Base on this, my wife and I implemented a policy that our 6, 5, and 2 year old children could not go to their home alone with this issue going on.  We told them that they could come to our house or we would accompany them at their house, but there would be no more over night stays and no alone time until we felt it was safe.  They then went to the senior pastor of our church to complain and elicited his help in undoing this boundary.  I tried to communicate with the senior pastor that there were a lot of issues here that he was not privileged to and that this is a sure land mine, but he got involved none the less and attempted to use his authority to undo our boundary.  My wife confessed shortly after this that she remembers her father abusing her sexually when she was a little girl. 
Eventually, this boundary became a totally broken relationship.  My wife tried to follow the Matthew 18 model and eventually confronted both of them both in a closed door meeting with the senior pastor, two other pastors and an elder.  But this confrontation did not heal the division and there was not any steps made on her parents part towards reconciliation.  They basically deny practically everything my wife confronted them on and they would like to argue perspectives which is not going anywhere.  The church is at a loss on how to fix this.  There is so much dysfunction in this relationship and so much I didn’t even share here.  We actually just left the denomination to escape this mess with her parents because they were insisting on church authority to be used against her.  They have a very strong patriarchal ideas.  And her dad works as the church’s financial officer.  I want to be a peace maker in this situation, but I am not sure how to do that or even if I should.       
~ Darren


The Bible says, “If it is possible, as far as it depends on you, live at peace with everyone” (Romans 12:18).  You have made good faith efforts to reconcile with your in-laws.  Some people will not reconcile.  Some people will work to have everything go their way regardless of what anyone else thinks or what the Bible says.  You must protect your wife and children.  You cannot knowingly put your children into harms way.  Keep the boundaries in place.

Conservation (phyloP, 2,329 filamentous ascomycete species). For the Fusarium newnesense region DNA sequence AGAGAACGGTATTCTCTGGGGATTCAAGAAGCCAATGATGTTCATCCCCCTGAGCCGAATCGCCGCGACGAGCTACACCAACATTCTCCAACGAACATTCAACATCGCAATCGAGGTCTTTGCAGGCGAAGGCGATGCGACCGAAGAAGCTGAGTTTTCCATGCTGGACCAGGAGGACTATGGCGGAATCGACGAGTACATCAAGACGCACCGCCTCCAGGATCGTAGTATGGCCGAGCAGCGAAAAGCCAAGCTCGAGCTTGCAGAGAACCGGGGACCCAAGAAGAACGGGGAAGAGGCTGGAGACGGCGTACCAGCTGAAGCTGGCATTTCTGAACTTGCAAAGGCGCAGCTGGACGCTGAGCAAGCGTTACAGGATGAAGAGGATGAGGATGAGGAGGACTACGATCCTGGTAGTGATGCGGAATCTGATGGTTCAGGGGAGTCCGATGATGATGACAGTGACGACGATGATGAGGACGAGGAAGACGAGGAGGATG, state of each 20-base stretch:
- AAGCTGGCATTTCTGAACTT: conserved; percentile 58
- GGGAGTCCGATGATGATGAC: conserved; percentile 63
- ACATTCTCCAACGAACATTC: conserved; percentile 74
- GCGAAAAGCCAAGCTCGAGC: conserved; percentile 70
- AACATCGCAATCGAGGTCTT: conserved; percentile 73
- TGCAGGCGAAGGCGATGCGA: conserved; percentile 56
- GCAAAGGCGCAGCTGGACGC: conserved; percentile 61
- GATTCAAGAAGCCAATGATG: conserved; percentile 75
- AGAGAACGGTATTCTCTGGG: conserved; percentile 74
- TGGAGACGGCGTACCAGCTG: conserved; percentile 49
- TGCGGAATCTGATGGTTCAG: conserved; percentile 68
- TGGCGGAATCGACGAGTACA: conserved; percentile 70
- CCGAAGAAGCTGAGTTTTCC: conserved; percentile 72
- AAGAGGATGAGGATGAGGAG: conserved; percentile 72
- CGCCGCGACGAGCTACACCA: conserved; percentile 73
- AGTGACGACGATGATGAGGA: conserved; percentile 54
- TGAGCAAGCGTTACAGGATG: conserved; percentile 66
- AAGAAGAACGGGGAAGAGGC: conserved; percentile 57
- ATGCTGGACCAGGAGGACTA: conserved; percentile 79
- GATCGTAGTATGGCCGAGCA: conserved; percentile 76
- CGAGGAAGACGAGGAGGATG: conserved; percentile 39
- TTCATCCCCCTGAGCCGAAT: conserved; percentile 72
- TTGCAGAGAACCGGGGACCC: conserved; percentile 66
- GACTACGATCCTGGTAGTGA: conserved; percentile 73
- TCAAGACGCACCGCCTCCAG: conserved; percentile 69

If you want more information about reconciliation get the book The Peacemaker by Ken Sande.  It is the best book I know of on the subject.

~ Pastor Chris

How deal with a disrespectful son?

Pastor Chris,
My wife and I are raising a teenage boy and an elementary school daughter. We have been encountering some “respect” issues recently between my wife and my son. Currently my wife and I are not on the same page with handling our son’s perceived disrespect towards her. I am usually not there to witness it. Once she explains to me the circumstances, we normally talk it out between the two of us to set a course of action (or not) or I talk to our son. This will work once in a while, but like most things it fades away over time. Rarely do I feel the need to act physically towards our son as I don’t believe that is an effective course of action…especially when I am not there to interpret the context of the event. My wife feels that I need to be more physical towards him even though she is the one being disrespected. My bottom-line feeling is that our son will respect her even less if I handle those situations on her behalf. I believe she also feels that I don’t support her assertions of his disrespect once she explains them to me.

We want to lean on our faith as guidance. Thank you! — Stan

Parenting is a difficult task! It sure keeps a man on his knees! Moms too!

Your children must know that Dad and Mom are a team. If one of you is disrespected then the other one has been disrespected, too. You must back your wife.

Have a family conference with you, your wife, and your son. Ask each of them to tell their side of the story in front of you and in front
of each other. Tell your son that when he disrespects his mother he is disrespecting you and that you will not stand for that. Give him one warning and that is all. The family conference is that warning. Tell your son that if he disrespects his mother again that you will take away one of his privileges. Name one or two privileges that you might take away. (Corporal punishment is usually not the best way to discipline a teenager.) If he disrespects his mother a second time, take away a different privilege plus the original privilege. Each time it occurs, increase the cost to him.

The point is, make the punishment fit the crime. Too harsh is unfair. Too lenient will encourage the disrespectful behavior. When you take away one of his privileges make it something that is meaningful to him and something that will not punish you or your wife. Set a time limit
on it. Follow through with it. Make a believer out of your son. Help him to see that you will follow through with what you say you will do.

Remember to love, respect, and cherish your wife in front of the children. Hold the door for her. Help her be seated at the table by assisting her with her chair. Hold her hand when you sit on the sofa together. Your children need to know that their mother is first in your life after the Lord Himself. The best way to show love to your kids is to show love to their mother.

Here are some verses from the Bible for you to ponder as you seek to guide your son and support your wife: Proverbs 3:12; 22:6; 27:17;
29:17; 31:10-31; Ephesians 5:25-33; 6:1-4. You can look them up on www.biblegateway.com.

Let me know if I can be of further assistance.

Pastor Chris